On the heels of yesterday’s smashing post on Allen Ginsberg’s reading list — 361 people saw it on FB! 1 Like! — we now bring you a very fine article that Magnus passed along our way: Bob Dylan’s reading list! (Kinda)
It’s called “Ten Books Bob Dylan Digs” and it comes to us from a blog called Days of the Crazy-Wild. These are books that Dylan personally gave shout-outs to either in his Chronicles memoir or interviews and such.
You’ll find usual suspects like “On the Road” (Dylan notes, astutely, that the book can mean less and less the older you get) and “Bound for Glory,” but was particularly stood out for me was “Last Train To Memphis” by Peter Guralnick.
IMO Guralnick is the greatest musical biographer out there, and his “Dream Boogie” about Sam Cooke is a (tragic) must-read. It’s a profound meditation on growing up African-American in the south, and how that experience can influence one’s worldview and, in Sam’s case, inject a destructive element of nihilism into said worldview.
What makes Guarlnick so good? Well, unlike other music writers – ahem – he doesn’t couch is intellectually insecurity in Phd mumbo-jumbo.
Rather than penning mind-numbingly verbose poseur-speak aimed at alleviating failure-to-attain-tenure-at-Bard angst, Guarlnick calmly and objectivity states the facts without unnecessarily embellishment, and, more importantly, without telling the reader what to think from his lonely tower of academia.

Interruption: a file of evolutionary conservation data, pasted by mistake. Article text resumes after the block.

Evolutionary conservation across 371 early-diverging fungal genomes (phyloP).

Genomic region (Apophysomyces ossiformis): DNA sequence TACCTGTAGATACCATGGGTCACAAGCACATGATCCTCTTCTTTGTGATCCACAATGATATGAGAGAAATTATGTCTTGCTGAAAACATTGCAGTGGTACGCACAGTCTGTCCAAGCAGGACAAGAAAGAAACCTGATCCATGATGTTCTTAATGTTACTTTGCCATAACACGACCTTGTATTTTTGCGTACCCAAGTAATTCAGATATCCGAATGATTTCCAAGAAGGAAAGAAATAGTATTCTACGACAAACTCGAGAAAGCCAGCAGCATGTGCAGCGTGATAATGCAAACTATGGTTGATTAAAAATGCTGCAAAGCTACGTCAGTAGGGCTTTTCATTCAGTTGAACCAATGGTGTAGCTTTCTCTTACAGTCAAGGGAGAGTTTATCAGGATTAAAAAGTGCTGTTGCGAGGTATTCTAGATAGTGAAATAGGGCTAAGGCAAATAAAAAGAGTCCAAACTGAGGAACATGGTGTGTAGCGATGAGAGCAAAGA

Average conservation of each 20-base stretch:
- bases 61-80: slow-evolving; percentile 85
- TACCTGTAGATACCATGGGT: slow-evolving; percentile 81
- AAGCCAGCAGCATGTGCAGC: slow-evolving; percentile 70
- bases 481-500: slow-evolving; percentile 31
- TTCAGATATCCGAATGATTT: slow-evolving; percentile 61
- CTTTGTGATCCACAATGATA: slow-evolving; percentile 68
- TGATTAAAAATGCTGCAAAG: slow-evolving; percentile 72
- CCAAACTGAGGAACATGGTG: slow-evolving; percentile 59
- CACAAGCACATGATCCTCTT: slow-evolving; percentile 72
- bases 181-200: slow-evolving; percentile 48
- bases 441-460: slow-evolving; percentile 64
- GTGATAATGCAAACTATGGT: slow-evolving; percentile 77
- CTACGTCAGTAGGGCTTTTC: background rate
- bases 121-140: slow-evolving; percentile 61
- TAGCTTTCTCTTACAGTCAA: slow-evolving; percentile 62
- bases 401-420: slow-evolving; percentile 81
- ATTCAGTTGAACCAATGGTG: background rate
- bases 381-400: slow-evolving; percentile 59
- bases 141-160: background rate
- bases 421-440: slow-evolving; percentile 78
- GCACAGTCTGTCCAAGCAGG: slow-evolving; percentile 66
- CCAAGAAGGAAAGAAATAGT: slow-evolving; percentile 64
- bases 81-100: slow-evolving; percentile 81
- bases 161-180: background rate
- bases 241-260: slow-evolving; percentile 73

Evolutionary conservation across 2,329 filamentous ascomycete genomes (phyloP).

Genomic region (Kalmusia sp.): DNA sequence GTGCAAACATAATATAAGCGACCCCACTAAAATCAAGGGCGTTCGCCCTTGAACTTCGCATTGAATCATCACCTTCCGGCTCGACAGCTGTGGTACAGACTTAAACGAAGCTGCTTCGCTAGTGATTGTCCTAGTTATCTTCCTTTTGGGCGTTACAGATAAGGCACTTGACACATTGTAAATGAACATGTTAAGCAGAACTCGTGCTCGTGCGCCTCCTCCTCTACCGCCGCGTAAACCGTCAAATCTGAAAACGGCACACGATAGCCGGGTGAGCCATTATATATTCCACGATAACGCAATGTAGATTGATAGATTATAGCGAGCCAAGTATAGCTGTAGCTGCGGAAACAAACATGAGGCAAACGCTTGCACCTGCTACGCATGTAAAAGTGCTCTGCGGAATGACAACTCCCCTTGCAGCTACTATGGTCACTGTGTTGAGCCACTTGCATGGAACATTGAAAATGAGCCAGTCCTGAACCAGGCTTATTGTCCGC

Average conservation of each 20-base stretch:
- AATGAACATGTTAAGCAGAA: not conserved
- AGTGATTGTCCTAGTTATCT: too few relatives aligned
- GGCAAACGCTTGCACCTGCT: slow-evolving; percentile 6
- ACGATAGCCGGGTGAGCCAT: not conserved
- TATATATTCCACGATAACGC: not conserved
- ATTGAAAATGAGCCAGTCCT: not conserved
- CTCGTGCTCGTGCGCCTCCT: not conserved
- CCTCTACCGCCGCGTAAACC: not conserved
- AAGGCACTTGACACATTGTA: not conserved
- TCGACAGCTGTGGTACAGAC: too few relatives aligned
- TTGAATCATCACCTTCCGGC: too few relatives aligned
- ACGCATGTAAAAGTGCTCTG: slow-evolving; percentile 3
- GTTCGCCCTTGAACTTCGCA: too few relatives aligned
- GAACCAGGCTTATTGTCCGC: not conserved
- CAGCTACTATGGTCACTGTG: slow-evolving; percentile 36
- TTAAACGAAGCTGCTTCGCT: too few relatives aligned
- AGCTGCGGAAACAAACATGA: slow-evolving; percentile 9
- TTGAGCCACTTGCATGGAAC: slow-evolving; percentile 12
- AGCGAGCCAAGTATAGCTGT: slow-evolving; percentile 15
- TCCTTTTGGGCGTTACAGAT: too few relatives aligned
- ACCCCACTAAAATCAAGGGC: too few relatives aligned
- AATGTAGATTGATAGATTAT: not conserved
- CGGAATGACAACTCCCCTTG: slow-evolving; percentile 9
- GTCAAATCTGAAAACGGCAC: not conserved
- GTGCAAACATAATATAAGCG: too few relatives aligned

Guarlnick knows his stuff. He’s a fan of music and human relationships, first and foremost, and has no interest in drawing parallels between Elvis’ addiction to painkillers and Nixon’s invasion of Cambodia.
In fact, the scene documenting Elvis’ death and the discovery of the body in Guarlnick’s “Careless Love” – which looks at the final two tragic decades of the King’s life – is one of the most poignant and heart-wrenching in all of non-fiction.
So kudos, Bob. We’re on the same page here.
[In other news, we also received the Dylan Companion in stock the other day. It’s a compilation of artists, writers, and journalists riffing on Dylan and his art.
It includes a cool anti-Dylan poem written by some guy who was mad at his hero for becoming Born Again.]